The cast is a mixed bag: While Fiona Shaw is an excellent Mrs Reed, Anna Paquin's young Jane is more an ill-mannered, pout Lolita than a lonely little girl, longing for love. The ever-reliable Joan Plowright makes a very likable, but far too shrewd Mrs Fairfaix, and one cannot help feeling that Billie Whitelaw is supposed to play the village witch instead of plain-looking, hard-working Grace Poole. Charlotte Gainsbourgh as the grown-up heroine, however, is physically a perfect choice for playing Jane Eyre. Looking every bit like 18, thin and frail, with irregular, strong features, she comes closest to my inner vision of Jane than any other actress in that role. And during the first 15 minutes of her screen time I was enchanted by her performance. Gainsbourgh manages well to let the audience guess at the inner fire and the strong will which are hidden behind the stoic mask. But unfortunately the script never allows her to expand the more passionate and lively side of Jane's character any further. As a result of leaving out so many scenes and shortening so much of the dialogues, Gainsbourgh's portrayal of Jane must necessarily remain incomplete and therefore ultimately unsatisfactory. This is a pity, as with a better script Charlotte Gainsbourgh might have been as good a Jane as Zelah Clarke in the '83 version.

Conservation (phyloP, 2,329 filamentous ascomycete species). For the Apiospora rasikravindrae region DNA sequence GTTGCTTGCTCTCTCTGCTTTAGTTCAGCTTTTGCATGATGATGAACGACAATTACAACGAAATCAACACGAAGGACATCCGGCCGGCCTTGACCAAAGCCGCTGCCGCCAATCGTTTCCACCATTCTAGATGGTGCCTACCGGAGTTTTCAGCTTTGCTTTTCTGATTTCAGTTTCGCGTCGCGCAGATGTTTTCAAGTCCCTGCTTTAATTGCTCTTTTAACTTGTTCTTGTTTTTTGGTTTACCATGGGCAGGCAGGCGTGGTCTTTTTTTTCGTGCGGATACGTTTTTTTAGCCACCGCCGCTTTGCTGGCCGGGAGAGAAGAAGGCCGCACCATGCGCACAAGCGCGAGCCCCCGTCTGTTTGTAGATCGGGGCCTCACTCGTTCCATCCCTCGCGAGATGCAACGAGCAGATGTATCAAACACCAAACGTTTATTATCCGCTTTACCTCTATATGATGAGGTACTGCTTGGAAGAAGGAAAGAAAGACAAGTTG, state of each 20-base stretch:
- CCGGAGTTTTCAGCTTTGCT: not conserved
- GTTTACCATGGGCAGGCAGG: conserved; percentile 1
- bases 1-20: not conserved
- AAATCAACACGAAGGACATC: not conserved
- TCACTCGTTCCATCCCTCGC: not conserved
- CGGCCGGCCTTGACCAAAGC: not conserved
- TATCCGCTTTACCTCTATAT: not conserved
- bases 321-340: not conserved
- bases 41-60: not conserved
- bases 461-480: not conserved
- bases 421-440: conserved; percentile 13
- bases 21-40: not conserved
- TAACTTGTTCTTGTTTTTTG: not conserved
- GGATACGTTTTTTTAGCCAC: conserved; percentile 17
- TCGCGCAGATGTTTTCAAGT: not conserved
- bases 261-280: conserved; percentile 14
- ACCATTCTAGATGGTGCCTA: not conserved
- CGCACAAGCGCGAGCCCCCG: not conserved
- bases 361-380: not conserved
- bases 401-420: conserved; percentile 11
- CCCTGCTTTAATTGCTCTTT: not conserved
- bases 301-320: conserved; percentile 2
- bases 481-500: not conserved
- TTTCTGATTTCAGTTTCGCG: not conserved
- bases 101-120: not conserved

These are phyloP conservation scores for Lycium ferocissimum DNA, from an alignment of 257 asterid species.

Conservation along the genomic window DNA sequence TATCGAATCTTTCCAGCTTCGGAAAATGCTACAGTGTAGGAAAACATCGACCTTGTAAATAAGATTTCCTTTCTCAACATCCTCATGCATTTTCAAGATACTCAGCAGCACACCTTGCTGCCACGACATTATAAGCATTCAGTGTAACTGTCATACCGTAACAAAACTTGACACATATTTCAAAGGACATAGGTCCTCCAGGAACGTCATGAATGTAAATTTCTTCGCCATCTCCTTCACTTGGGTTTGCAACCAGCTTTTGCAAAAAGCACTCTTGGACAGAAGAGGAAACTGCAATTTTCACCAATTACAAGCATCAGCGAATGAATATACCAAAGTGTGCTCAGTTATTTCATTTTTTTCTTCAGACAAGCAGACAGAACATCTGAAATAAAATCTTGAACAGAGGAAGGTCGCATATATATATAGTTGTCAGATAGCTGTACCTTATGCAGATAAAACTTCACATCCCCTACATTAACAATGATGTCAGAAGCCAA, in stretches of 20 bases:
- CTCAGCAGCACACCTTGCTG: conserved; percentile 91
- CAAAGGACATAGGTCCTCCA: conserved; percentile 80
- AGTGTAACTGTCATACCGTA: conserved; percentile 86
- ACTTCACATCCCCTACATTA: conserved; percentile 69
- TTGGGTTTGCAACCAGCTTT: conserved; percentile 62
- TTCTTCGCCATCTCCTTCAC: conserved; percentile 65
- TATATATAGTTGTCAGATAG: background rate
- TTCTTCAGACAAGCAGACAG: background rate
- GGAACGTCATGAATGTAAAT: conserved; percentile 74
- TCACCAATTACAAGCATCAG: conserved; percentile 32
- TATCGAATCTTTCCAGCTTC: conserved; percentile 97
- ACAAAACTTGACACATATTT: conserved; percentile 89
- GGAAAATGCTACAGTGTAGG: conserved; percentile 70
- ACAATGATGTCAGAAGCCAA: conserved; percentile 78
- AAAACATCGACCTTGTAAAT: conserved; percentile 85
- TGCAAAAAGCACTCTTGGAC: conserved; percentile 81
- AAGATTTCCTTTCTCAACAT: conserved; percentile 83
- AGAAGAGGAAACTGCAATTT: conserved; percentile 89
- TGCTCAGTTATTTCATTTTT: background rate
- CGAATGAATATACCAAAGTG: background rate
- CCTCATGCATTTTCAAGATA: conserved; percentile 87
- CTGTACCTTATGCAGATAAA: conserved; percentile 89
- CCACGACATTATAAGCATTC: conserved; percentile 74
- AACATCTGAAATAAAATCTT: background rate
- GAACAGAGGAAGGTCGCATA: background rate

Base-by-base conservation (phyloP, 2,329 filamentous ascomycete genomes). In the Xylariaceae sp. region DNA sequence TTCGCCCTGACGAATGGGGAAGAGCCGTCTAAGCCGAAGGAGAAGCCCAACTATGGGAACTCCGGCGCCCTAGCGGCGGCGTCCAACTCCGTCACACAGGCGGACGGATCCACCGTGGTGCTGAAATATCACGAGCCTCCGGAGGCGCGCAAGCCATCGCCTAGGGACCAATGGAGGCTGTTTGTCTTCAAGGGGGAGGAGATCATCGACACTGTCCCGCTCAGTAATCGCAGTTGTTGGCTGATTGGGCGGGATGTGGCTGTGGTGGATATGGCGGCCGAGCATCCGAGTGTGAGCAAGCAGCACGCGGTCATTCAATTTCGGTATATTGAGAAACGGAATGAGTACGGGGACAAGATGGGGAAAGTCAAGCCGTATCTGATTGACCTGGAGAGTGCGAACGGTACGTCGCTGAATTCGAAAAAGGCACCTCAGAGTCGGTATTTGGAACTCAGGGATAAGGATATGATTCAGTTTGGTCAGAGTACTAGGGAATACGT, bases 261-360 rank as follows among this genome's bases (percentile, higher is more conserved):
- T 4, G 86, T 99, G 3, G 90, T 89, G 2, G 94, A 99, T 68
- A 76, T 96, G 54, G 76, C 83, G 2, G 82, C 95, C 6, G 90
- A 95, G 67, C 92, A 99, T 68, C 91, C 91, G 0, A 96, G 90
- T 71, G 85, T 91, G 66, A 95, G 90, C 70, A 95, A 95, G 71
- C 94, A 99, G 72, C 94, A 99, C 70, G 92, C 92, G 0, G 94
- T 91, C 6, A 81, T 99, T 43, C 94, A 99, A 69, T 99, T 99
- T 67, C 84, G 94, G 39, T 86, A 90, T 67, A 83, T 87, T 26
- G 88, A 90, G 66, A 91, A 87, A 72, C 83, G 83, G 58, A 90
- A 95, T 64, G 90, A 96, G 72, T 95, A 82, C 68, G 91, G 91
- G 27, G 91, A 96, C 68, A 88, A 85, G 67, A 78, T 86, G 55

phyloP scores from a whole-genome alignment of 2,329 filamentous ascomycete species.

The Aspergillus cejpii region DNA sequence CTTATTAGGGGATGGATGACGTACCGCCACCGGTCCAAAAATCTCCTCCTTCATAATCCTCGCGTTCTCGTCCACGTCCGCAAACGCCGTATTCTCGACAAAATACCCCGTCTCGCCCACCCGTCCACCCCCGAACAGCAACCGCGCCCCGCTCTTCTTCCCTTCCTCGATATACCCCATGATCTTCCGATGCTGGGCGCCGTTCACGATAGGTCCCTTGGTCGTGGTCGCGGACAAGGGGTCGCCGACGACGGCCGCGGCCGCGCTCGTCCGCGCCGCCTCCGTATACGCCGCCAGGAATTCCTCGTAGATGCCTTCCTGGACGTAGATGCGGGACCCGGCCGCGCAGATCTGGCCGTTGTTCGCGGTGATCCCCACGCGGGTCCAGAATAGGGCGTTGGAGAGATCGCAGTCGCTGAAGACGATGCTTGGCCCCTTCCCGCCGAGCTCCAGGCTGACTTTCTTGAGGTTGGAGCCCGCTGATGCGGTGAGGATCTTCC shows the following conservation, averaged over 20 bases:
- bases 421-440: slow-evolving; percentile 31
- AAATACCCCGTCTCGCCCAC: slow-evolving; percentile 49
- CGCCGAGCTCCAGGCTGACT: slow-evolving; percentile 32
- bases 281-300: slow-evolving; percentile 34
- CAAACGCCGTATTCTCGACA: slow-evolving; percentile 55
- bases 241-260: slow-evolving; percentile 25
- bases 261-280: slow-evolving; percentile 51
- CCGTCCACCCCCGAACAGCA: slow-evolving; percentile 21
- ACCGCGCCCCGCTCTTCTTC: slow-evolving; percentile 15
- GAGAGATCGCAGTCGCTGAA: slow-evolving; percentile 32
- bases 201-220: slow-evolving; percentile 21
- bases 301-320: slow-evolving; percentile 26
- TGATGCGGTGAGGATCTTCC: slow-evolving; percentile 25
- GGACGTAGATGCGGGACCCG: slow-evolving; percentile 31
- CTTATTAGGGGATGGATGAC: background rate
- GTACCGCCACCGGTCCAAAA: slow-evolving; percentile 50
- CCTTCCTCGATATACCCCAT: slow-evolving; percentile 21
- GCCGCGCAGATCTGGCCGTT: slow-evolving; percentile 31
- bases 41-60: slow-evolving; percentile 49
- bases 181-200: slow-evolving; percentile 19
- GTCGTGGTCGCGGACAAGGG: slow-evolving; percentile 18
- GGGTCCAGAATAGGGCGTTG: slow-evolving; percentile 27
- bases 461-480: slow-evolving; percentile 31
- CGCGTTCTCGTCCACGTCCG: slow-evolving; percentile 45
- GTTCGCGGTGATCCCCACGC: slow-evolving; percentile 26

But while it is still obvious that Gainsbourgh is trying to play Jane, there is no trace whatsoever of Rochester in the character that William Hurt portrays. Hurt, who has proven himself to be a fine actor in many good movies, must have been aware that he was physically and type-wise so miscast that he did not even attempt at playing the Rochester of the novel. His Rochester, besides being blond and blue-eyed, is a soft-spoken, well-mannered nobleman, shy and quiet, slightly queer and eccentric, but basically good-natured and mild. He is so far from being irascible, moody and grim that lines referring to these traits of his character sound absolutely ridiculous. Additionally, during many moments of the movie, Hurt's facial expression leaves one wondering if he is fighting against acute attacks of the sleeping sickness. Particularly in the proposal scene he grimaces like a patient rallying from a general anaesthetic and is hardly able to keep his eyes open. If you compare his Rochester to the strong-willed and charming protagonist of the novel, simply bursting with energy and temperament, it is no wonder that many viewers are disappointed in Hurt's performance. Still, he offends me less than the Rochesters in the '70, '97 and 2006 versions and I would in general rank this Jane Eyre higher than these three other ones. Hurt obviously had the wits to recognise that he could not be the Rochester of the novel and therefore did not try to do so, whereas George C. Scott, Ciaràn Hinds and Toby Stephens thought they could, but failed miserably, and I'd rather watch a character other than Rochester than a Rochester who is badly played. And I'd rather watch a Jane Eyre movie which leaves out many lines of the novel but does not invent new ones than a version which uses modernised dialogues which sound as if they could be uttered by a today's couple in a Starbucks café. Of course this Jane Eyre is a failure, but at least it is an inoffensive one, which is more than one can say of the '97 and 2006 adaptations. I would therefore not desist anyone from watching this adaptation: You will not find Jane Eyre, but at least you will find a beautifully made movie.